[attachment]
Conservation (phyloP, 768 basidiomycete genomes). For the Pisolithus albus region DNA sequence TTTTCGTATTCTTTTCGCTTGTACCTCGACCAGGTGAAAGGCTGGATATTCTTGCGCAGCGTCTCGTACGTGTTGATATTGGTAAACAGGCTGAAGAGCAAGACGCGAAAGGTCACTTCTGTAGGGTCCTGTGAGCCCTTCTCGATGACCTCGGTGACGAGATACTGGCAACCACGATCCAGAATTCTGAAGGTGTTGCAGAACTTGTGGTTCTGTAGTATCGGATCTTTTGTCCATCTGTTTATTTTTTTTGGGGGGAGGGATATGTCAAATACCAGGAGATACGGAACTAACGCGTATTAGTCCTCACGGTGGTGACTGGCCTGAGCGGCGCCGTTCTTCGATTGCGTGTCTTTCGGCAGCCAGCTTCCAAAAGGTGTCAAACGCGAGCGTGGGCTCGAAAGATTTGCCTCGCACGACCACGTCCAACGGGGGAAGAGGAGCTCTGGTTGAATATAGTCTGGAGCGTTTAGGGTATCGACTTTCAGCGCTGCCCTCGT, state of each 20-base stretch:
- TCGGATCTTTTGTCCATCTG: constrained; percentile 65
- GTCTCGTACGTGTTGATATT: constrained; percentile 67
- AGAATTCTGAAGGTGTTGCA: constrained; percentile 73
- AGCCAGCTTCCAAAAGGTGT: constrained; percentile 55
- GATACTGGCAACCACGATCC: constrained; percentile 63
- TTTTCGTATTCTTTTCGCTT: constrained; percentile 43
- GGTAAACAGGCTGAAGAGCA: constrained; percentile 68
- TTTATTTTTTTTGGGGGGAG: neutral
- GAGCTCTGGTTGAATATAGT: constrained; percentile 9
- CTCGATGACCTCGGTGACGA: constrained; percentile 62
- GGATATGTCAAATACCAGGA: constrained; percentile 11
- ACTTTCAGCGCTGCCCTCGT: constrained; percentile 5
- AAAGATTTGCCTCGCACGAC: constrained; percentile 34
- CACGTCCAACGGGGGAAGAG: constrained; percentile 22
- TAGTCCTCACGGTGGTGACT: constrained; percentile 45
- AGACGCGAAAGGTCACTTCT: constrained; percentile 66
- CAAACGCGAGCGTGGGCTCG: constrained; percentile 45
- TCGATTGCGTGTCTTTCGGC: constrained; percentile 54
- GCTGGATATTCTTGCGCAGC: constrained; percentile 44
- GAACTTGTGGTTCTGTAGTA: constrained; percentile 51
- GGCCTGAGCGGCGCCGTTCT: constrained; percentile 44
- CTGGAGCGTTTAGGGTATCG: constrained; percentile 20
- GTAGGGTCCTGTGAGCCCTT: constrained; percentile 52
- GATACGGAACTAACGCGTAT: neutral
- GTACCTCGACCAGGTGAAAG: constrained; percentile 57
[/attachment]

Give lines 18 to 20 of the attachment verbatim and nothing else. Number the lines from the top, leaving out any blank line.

- CAAACGCGAGCGTGGGCTCG: constrained; percentile 45
- TCGATTGCGTGTCTTTCGGC: constrained; percentile 54
- GCTGGATATTCTTGCGCAGC: constrained; percentile 44